Although all experts agree that the Manuscript was created sometime after the end of the Napoleonic Wars, I have not found any primary source information that confirms the dates that the lithographs were actually produced.   The Manuscript was apparently known to certain specialist military artists and researchers during the 19th Century, but it did not become the subject of wide-spread attention from uniformologists until 1899, when twelve facsimiles of the copy of the Manuscript owned by the Commerzbibliothek in Hamburg were made on the initiative of Edouard Detaille, then president of La Sabretache, and A. Raffet, then curator of the Cabinet d’Estampes of the Bibliotheque Nationale (and the son of Denis Marie Auguste Raffet, another famous French artist specializing in military subjects).  It has subsequently been the object of study by many experts, but none of them has contributed any specific information about the provenance of this source.


      There is a slight controversy about the exact count of lithographs in the Manuscript.  Glasser’s Catalogue, which provides French translations of the original German captions for the plates, lists 158 plates.  Rigo, however, reports that the copy in the Commerz Bibliothek in Hamburg has 159 plates.  (Rigo, “Les Hollandais du Roi Louis”, Uniformes No. 69 (Septembre-Octobre1982), pp. 13-17 at 14.)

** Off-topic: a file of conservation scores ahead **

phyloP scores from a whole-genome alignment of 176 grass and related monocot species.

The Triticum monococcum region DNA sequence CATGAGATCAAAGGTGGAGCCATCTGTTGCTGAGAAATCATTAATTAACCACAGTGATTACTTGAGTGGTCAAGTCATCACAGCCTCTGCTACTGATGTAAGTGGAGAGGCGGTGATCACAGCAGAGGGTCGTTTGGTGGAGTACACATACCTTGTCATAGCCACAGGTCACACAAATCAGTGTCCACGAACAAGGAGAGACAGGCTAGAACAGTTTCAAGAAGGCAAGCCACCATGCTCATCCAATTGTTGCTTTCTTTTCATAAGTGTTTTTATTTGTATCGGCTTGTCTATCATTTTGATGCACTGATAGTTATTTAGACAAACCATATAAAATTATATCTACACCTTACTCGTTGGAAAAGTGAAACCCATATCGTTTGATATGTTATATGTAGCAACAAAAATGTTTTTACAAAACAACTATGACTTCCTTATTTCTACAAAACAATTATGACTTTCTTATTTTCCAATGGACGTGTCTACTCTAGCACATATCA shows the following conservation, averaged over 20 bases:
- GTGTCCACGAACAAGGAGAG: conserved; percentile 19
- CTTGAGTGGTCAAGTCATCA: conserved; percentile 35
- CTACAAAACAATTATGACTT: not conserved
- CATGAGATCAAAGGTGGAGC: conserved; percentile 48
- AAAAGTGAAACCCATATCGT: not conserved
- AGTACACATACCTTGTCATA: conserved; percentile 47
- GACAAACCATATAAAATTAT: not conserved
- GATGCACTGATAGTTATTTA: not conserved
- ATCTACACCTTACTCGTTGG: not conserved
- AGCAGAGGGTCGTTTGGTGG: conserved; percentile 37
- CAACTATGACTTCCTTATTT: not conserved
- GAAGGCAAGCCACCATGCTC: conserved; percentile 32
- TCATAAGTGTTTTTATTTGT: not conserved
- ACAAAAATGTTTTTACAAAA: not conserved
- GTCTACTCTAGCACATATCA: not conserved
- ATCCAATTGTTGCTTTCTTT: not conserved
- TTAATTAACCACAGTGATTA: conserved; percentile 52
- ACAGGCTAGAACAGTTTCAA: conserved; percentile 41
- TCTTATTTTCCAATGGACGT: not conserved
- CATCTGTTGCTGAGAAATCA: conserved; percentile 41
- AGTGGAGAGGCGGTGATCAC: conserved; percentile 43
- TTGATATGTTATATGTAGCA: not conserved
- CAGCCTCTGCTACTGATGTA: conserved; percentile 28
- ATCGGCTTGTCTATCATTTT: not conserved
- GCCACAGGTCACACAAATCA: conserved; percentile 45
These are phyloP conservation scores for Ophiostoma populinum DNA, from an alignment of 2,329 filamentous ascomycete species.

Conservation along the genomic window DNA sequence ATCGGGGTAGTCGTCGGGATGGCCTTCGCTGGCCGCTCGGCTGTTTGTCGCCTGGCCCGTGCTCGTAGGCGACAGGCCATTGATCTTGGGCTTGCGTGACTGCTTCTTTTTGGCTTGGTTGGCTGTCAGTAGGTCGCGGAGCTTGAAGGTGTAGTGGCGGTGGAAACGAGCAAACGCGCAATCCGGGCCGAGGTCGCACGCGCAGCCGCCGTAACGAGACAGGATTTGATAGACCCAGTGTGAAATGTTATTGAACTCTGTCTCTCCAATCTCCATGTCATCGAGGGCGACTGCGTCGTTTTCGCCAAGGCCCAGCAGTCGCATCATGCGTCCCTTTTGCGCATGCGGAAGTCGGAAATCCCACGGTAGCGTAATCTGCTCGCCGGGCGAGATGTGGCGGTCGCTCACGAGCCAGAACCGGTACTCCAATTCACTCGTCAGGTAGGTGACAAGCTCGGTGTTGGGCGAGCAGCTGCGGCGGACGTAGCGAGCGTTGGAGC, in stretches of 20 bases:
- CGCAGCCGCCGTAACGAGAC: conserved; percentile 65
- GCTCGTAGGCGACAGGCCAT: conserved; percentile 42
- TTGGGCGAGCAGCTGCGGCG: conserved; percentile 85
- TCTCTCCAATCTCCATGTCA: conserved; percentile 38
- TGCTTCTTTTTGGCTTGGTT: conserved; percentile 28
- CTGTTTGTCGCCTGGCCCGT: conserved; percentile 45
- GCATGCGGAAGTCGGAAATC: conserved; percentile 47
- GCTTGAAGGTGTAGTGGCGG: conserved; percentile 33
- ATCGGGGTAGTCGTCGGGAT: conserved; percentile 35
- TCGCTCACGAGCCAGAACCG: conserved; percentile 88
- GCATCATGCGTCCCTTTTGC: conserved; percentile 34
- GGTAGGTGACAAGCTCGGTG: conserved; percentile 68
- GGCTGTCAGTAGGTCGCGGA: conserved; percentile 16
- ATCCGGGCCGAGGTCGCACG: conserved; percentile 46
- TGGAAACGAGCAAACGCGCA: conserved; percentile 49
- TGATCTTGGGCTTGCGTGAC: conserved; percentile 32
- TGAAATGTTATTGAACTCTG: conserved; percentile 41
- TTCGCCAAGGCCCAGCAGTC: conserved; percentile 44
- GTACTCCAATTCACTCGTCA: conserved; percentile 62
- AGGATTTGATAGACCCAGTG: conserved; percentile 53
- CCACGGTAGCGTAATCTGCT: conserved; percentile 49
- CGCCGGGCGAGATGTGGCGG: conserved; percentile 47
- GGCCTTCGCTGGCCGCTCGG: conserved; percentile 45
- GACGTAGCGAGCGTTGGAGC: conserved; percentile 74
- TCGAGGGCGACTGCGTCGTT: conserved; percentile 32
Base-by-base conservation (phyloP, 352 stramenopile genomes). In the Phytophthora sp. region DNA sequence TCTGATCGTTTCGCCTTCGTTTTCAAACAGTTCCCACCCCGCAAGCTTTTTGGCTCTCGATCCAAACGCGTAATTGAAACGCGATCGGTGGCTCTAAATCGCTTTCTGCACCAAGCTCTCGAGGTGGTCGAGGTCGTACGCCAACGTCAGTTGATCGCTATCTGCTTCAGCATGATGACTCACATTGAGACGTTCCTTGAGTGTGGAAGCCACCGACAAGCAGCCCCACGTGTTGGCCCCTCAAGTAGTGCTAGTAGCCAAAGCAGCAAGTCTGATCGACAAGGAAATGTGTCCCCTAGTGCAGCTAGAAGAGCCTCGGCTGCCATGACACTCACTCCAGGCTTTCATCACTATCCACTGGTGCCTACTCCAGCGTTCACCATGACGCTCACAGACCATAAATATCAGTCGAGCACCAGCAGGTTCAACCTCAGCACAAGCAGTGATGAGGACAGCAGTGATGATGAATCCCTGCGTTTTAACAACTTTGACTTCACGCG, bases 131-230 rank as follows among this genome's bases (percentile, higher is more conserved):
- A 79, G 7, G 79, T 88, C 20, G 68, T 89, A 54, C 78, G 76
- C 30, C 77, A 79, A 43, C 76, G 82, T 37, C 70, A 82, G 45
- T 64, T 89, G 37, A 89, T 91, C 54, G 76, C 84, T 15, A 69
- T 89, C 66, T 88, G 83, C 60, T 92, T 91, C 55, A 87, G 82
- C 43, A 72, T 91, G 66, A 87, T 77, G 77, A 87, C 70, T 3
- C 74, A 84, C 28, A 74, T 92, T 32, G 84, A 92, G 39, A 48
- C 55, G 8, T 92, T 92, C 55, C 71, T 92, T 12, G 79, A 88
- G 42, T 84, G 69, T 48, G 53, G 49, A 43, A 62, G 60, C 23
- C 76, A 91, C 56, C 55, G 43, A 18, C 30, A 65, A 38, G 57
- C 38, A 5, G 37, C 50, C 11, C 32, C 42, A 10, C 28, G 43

Finally, the catalogue of the Lipperheide Kostumbibliothek refers to 157 pictures.  The reason for these differences in numbering is probably the fact that there are two places in the Manuscript in which a single scene extends across two pages of individual plates.  The first is a picture of the Heads of Column for the 2nd Battalion of the 6th Regiment of the Line of the Kingdom of Holland, which is identified in Glasser as Plates 112 and 113.   

Tambour-Major, Füsilier-Pfeiffer und Grenadier-Pfeiffer des 6. Infanterie-Regiments (2. Bataillon), Plate 112.

Musiker des 7. Infanterie-Regiment, Plate 113.

      The second is a picture of the 2nd Westphalian Regiment of Chevaulegers with three distinct elements – a line a mounted trumpeters, a duo of mounted Chevaulegers with lances and a single mounted officer in between.  This picture is listed in Glasser as Plates 135 and 136.  
Trompeter und Offizier des 2. Chevauleger-Regiments, Plate 135.

Soldaten des 2. Chevauleger-Regiments, Plate 136.

      If each of these scenes is counted as a single plate, the correct number of plates is 156.  If they are both counted as two plates, the correct count is 158.  If the Westphalian picture is rated as three separate pictures, the correct number is 159.  

      The breakdown of plates by nationality (using a base of 158) is as follows:

58 French                                 
35 Dutch                                              
33 Spanish
7 Westphalian                          
7 Russian                                              
4 Italians
3 Danes                                   
2 Hanover                                           
2 Berg